I recall not too long ago when the Yankees' AAA team in Columbus was winning and making the playoffs but there weren't any real prospects. Ask the Yanks if they would rather have developed prospects or had the Clippers winning and they would tell you they'd want the prospects.

The Giants liked to brag during the offseason how their minor league affiliates had the highest winning percentage, particularly Single-A. Why? Because it makes people think they are getting the best players from a winning team. Not only does that not translate, but it is a gimic. People watch American Idol expecting highly talented musicians but instead you get Sanjaya. The secret to his success? A gimic.

I don't think a month is enough to decide who can and can't hit. EME has historically hit on every level until the last month, Horwitz doesn't hit for power and there are a bunch of guys who are adjusting to this level.

thehondohurricane said...

I didn't mean to turn this into a full fledged debate, but there are three things that were brought up that I'll mention.

1) This infatuation baseball has today with power hitters. Brian Horwitz has hit for a high average at every level and he's done it here from day one. Yet the rap on him is he's a corner outfielder with no power. If there's no room for a Brian Horwitz at the higher levels today, then, in my eyes, baseball has a real problem.

2) As for EME, let's wait and see. So far, he ain't no Horwitz. In two, admittedly short stints here, he's never been able to pull the ball facing EL pitching, much less hit it.

3)The Giants can spin it anyway they want to, but the combined minor league record means nothing. Norwich and Fresno have been awful in recent years. Other then Alfonzo, what position player has gone on to help the Giants? And some decent players (like Altoona) and a competitive team might, just might help attendance.

To save another post, here's hoping Chris Begg has a long and successful career at the higher levels. He certainly has earned a chance at the "big bucks."

greg8370 said...

No question about it they have developed pitching--Cain, Correira, Hennessey, Lowry, Sanchez and Taschner are all in S.F. today and passed thru Dodd at some point in time. On the field Alfonzo is the back up catcher and Frandsen is on the shuttle between Fresno and S.F. Of all of those names Cain has the most upside long range.

As a life long Yankee fan I wish we would have developed some more pitching talent but Hughes and Wright made their MLB debuts this season and they did get bring up Wang. Would you trade Wang for Cain?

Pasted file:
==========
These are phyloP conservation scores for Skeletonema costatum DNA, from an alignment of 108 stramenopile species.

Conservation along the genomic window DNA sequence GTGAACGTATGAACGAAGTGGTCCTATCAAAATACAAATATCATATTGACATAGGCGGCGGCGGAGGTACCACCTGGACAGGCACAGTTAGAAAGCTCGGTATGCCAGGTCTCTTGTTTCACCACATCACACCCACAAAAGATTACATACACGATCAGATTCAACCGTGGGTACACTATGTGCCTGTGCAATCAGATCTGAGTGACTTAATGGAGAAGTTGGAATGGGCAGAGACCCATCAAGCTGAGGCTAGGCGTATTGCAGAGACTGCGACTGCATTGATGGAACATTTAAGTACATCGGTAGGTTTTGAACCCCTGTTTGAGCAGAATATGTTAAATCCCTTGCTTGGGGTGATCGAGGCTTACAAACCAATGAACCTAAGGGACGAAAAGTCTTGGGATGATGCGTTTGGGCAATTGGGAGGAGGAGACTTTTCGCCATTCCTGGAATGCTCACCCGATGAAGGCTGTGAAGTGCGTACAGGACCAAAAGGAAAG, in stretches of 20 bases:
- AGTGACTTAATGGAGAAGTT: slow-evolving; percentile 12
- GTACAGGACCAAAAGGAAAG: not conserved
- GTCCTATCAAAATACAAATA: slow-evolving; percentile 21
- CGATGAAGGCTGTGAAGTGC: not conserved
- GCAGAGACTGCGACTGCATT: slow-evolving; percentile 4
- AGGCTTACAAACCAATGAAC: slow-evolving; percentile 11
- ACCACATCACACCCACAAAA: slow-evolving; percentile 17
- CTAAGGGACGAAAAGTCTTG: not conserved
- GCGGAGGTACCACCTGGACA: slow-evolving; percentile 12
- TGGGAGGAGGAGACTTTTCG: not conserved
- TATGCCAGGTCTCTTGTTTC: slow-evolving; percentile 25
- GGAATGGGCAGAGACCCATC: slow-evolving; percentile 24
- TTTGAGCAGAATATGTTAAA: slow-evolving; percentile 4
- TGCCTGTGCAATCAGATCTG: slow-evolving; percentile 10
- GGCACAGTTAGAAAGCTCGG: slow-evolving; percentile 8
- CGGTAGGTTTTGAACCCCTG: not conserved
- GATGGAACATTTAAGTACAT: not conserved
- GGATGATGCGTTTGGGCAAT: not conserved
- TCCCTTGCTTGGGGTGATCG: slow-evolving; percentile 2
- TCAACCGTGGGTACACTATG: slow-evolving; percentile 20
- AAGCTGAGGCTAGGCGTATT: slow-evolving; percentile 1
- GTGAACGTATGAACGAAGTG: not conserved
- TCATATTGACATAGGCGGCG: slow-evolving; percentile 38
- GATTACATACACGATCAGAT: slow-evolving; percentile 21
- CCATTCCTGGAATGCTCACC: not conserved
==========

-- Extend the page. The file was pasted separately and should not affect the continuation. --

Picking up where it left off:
In the field Cano is a regular and Cabrera is the third/fourth OF depending on injury.

I'm just counting "recent" players here not Rivera, Posada, etc. that have come up thru the farm system.

I'd give the Yanks the edge.

I think winning is a part of development. How much weight we want to assign it is the question.

Gotta love baseball, always something to talk about.

Joe said...

Nah, this isn't a debate; this is some good, lively conversation amongst baseball fans.

Horwitz may have hit for power, but he isn't a power hitter. He's said as much himself. What is special about Brian is that he can hit. You can't teach power, which is why there is this love affair with power hitters, aside from their ability to serve as instant offense. The next best thing are guys like Horwitz who hit for average. Those guys produce offense simply out of coincidence: there are runners on base and a high-average hitter at the plate, although the hitter is not viewed as a run producer.

Brian's issue right now is that the Giants don't have anyone they want to bump off to bring Horwitz to Fresno. Injuries aside, I suspect he will be in Norwich the entire year.

The guy who played here that may make an impact with the Giants -- eventually -- is Nate Schierholtz. He will be in the bigs by year's end. He may not see much playing time, but he's on track.

Greg, as for your question, would I trade Wang for Cain, I probably would and my deciding factor is that Wang is four years older. I think Cain is more prone to being dominant but at the same time, I think Wang is undervalued because he soesn't strike out a lot of batters.